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Mortgage brokers choose sides in UWM vs. Rocket Mortgage war

Breana Noble, The Detroit News on

Published in Home and Consumer News

"They see our company coming to take the top spot in the broker channel," Rocket's Emerson wrote. "Three of Rocket Pro TPO's top 10 days in company history have occurred in the week since UWM's ultimatum, with broker loan registrations increasing 40% this week. Even more telling, our company is on pace to onboard more than 600 brokers onto our platform in March — the single largest month of partner growth in our Rocket Pro TPO's history."

Ishbia says the decision is not about UWM's market share: "We already have enough business. UWM already is the largest wholesale lender over Rocket two or three times over. We have plenty of business. We are taking a stand for what is right."

Real estate lesson

UWM and brokers supporting the move have likened Rocket's actions to how online marketplaces like Zillow have made it easier for homebuyers to bypass the need for real-estate agents. The fear is that Rocket and its marketing powerhouse will attract brokers' clients whether indirectly or directly from the wholesale business to its direct-to-consumer retail business that offers Rocket larger margins. UWM doesn't have a direct-to-consumer division, so all its business must come from brokers.

"Brokers are signing their own death warrant" by sending loans to Rocket, said Randy Gammo, CEO of Troy-based National Mortgage Home Loans who says he terminated his partnership with Rocket last week to sign UWM's addendum. "The ultimatum was necessary. United Wholesale's growth in the mortgage industry will lead to the preservation of the mortgage broker model while Quicken's growth will lead to Quicken Loans only getting bigger."

Rocket Mortgage's ability to promote itself to consumers and service them directly make it difficult to retain customers who get Rocket loans through brokers, said Peter Galvez, broker-owner of United Wholesale Lending in California.

"Loan officers don't realize that in three years when that client wants to refinance or refer someone, they're not going to call you back," he said. "They're going to go straight to (Rocket) because of how easy it is."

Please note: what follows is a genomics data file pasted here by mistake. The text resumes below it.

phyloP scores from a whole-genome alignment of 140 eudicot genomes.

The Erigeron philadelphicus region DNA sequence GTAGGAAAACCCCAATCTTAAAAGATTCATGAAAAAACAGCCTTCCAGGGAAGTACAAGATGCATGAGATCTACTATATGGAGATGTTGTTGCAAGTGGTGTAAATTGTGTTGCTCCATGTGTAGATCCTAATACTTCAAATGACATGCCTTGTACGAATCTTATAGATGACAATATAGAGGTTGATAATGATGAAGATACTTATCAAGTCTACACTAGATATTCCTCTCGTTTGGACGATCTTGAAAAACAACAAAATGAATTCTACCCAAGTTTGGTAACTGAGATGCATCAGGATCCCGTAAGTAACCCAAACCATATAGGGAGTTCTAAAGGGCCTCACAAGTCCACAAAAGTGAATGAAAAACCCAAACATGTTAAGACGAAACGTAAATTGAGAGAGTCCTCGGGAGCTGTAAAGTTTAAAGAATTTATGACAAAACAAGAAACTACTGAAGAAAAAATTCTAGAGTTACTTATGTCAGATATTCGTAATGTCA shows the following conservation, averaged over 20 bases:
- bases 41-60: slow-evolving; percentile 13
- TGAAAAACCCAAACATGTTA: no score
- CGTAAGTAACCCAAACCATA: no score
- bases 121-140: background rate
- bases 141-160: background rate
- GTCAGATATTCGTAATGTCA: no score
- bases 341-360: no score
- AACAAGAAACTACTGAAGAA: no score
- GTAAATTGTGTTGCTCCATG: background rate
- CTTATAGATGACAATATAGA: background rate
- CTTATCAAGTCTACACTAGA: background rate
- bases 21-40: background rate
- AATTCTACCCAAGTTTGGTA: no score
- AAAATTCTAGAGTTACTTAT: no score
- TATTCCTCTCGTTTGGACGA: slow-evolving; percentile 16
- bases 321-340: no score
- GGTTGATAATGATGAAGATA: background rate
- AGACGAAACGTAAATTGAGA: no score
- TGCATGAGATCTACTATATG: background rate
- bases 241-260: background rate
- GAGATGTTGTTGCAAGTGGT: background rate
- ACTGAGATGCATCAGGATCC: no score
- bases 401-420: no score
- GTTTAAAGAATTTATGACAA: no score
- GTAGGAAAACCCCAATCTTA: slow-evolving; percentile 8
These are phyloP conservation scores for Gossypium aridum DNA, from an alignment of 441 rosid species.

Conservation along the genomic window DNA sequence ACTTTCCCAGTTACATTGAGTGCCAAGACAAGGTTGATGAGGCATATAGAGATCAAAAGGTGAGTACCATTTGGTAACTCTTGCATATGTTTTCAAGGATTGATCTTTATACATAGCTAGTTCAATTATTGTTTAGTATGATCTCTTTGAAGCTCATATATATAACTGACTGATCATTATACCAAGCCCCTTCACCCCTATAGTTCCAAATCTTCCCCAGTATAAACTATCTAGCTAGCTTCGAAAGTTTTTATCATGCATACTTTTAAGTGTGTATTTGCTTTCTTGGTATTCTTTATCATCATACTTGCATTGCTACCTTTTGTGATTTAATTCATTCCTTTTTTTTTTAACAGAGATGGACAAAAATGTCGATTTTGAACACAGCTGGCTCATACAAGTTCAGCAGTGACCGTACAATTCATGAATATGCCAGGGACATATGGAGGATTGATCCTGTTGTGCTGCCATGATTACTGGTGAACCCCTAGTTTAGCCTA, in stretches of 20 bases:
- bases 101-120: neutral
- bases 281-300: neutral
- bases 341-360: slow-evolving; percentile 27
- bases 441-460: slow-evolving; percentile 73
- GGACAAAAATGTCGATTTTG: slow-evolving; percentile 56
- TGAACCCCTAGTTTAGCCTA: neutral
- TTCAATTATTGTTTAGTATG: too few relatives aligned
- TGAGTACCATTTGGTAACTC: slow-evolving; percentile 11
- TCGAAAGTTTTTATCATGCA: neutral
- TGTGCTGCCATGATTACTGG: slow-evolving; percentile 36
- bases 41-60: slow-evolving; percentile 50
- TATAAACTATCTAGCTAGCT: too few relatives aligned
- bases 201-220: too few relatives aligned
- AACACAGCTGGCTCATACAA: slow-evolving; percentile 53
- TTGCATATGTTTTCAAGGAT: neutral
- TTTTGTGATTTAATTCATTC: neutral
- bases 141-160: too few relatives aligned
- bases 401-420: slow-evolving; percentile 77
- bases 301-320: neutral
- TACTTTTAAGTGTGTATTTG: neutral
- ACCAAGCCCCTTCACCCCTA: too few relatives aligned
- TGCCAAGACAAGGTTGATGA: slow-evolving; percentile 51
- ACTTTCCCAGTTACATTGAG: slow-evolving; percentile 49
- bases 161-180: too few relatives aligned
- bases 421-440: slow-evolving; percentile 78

Other brokers, however, say they have found Rocket to be a strong wholesale partner: "If the best pricing is with Quicken, why would we choose to not work with Quicken to provide our clients with the best price and execution possible?" said Wade Swindell, co-owner of Florida-based Atlantic Trust Mortgage Co. who says he ended his relationship with UWM after the ultimatum.


"I've never felt like Quicken doesn't value our business. I never felt like the business that is generated through their wholesale channel is unimportant to them."

Brokers across the board agree Ishbia has been a major advocate for brokers in recent years, with UWM increasing awareness, promoting, offering free training and investing in broker-focused technology that streamlines the loan process and helps the businesses stay in contact with their clients.

Rocket now is doubling down its efforts on the channel, buying a Super Bowl spot this year to promote brokers and launching a directory on its website to connect customers with local brokers. Rocket says it is investing $100 million into broker technology in 2021 and spending millions more to market the channel.

"Taking choices away and prohibiting competition is going to pull the broker channel down," said Kimber White, CEO of the National Association of Mortgage Brokers, calling UWM's decision unethical. "We're growing at a pace we've never grown before. What hurts us is what is going on right now and having to take sides."

But Katie Sweeney, CEO of the Association of Independent Mortgage Experts, says banks and lenders often refuse to work with certain brokers because they do not process enough loans or do not send them enough volume.

"I don't see that as UWM trying to dictate who a broker can and can't do business with," Sweeney said. "It's unrealistic brokers are working with all 75 lenders out there. I don't necessarily look at this as removing options."

A few brokers told The Detroit News they expect Ishbia will back off the deadline. Ishbia says that's not the case: "Zero percent chance. This is not an option or idea. This is a business philosophy. We're doing the right thing."

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